ENGL202 Blog 5 – Creative: Language’s Liberation and Enslavement
TASK: 1/ Write a poem or a short prose passage that illustrates the ways in which language can be both a prison and a release from prison.
Words can be gorgeously cruel. Cold and clean and quiet as they confirm your illness after months of blood tests and bone density scans. Words can be awfully kind. ‘I do,’ she whispers with tears shiny as the diamond on her pale, manicured hand.
Words can wind around you–a trickster crawling up your sibilant spine–a bilingual zephyr to seal your promises and read your palms. The words of her or him or them or you…oh, words play hopscotch with your hope and are the cement and soul in your thoughts. These letters–these hieroglyphs–these keys to the kingdom.
These syllables–this syllabus–these syntactic prison sentences.
I remember my father’s ancient language; it was fast and harsh and loud. Truly musical, it sent me to sleep at night. A sad discussion with a village on the other side of the other world was my white noise machine.
Hausa is what they called it.
When I was small, I saw the language in my mind: it had a shape and a voice and a smell. The light of the garage was on, and the cup of tea was steaming, and my father’s impenetrable realm was teeming with melodic gibberish. It sounded as if he was casting spells, he rounded the worktable like chanting around a cauldron. Never had I ever felt so helpless and so fascinated. It was a secret power I had no access to.
It was the cotton candy grass on the other side the fence.
Write a prose soliloquy in which you are Hamlet commenting on the world around you in 2020.
It’s bushfires and viruses and cunning toilet paper runs. It’s climate change and Trumpism and healthcare systems trumped by capitalism. It’s advertising fear and scrounging for hope. It’s the globe and the floorboards on this stage are wired with so much worry it feels as though we’re about to fall through, a feeling I’m afraid we’ve all heartily acclimated to.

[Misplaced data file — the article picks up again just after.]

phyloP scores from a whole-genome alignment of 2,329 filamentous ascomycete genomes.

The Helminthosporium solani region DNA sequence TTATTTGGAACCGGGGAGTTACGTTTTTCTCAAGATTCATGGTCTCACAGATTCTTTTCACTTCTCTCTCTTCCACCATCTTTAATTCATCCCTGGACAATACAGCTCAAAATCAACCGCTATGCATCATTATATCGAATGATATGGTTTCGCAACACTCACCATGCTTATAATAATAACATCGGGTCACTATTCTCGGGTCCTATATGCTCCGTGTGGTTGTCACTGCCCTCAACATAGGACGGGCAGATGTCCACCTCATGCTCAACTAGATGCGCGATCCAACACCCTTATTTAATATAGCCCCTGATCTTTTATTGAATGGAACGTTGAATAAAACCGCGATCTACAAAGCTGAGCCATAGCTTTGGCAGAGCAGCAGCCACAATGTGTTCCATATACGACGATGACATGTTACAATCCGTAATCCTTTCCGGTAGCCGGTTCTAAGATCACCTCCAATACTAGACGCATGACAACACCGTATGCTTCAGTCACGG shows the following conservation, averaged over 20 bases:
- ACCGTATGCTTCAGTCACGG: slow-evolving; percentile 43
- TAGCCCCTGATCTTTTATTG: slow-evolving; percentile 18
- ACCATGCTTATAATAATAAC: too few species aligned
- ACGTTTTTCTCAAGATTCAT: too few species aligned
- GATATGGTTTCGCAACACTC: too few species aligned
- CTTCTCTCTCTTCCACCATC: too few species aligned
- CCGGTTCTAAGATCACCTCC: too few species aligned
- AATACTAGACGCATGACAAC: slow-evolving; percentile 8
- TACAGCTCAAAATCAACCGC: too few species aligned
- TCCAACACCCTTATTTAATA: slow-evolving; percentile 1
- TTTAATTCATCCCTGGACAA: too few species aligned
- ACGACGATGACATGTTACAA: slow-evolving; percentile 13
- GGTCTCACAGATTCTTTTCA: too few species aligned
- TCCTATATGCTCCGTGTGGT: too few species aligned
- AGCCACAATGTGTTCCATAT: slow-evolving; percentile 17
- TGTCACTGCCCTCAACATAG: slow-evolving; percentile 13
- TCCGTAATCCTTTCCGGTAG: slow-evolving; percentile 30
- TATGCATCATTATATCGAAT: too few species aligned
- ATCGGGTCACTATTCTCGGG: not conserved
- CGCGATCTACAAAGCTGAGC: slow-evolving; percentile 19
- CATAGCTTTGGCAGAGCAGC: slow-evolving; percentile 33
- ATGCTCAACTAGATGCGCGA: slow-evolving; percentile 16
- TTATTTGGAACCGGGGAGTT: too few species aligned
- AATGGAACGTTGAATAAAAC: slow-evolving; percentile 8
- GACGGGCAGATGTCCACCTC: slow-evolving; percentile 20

In this month’s craze, we’ve all been struck down with terror of the plague!
We move through global emergencies like we churn through diet fads, reminding ourselves not to eat too much because we need to panic buy the rest tomorrow when, across the sea, others are starving. That’s dramatic irony for ya, eh?
The media sends the hordes into frenzied hysteria; I pity them honestly (I pity myself, too). But would we prefer a climate of oblivion or hyper information? Is there even a difference between the blur of too much and none at all? Perhaps the sea of news articles and broadcasts is some sort of blissful ignorance within itself. Perhaps we like to distract ourselves from our lives with the lives of everyone else – or more precisely, the lives of strangers in jeopardy and the lives lost inevitably.
HAMLET sneezes into his elbow and begins to wash his hands
Well, you learn to switch yourself off…fall asleep walking through these masked and crowded streets, trying to fade from the facts and the fear. To best describe it: you’re in a large pool with the rest of the world’s population and everybody’s drowning–helpless, flailing and floundering, delirious with panic from this perpetual doggy-paddle. But if you stop swimming, stop floating, you sink beneath the surface and find a weightless, purring calm. It’s pleasant; it is eerily familiar, like the womb before the knife to the belly of Banquo’s mother.
Sadly, we must all come back up for air one time or another and, by the time we resurface, the next apocalypse has tagged you and Kim Kardashian in its Facebook status.
HAMLET continues washing his hands, humming the tune ‘Happy Birthday’
Author’s Note – Further inspired by the sonnet readings in Week 3 & 4, this is my (clumsy, unlearned) attempt at a modernised sonnet. I’ve never written one before! Of course, I know I have not achieved the effortless world-building that Shakespeare produces through his work, but I do hope Ophelia’s 2020 does strike a chord with some.
OPHELIA: (humming ‘Happy Birthday’)
Our king! Here comes the poisoned president. He is made of tall walls wreathed in white tar. He mocks the woe of the poor immigrant. Tower to throne to rainforest carpark.
Oh, Ham*, will they win the next election? We wait with baited* breath a few months more. But the kingdom might have fallen by then, When the Beer Plague coughs and clears the Coles store.
After hellfire, let’s be God’s good people, Then pave our charred earth with fresh bitumen. Let’s shout our neighbours a pint of Dettol, Then steal toilet paper from our old friends.
But this land fused with fossil fuels and faith will one day find the soul it once did forsake.
*please note: the incorrect use of ‘baited’ is deliberately implemented for wordplay
*please note: A ‘ham’ is a an excessively theatrical actor. This is a nod to the ludicrous theatrics of the Trump Administration, the metatheatrical elements of Shakespearean tragedy and could be interpreted as Ophelia’s contemporised pet-name for Hamlet.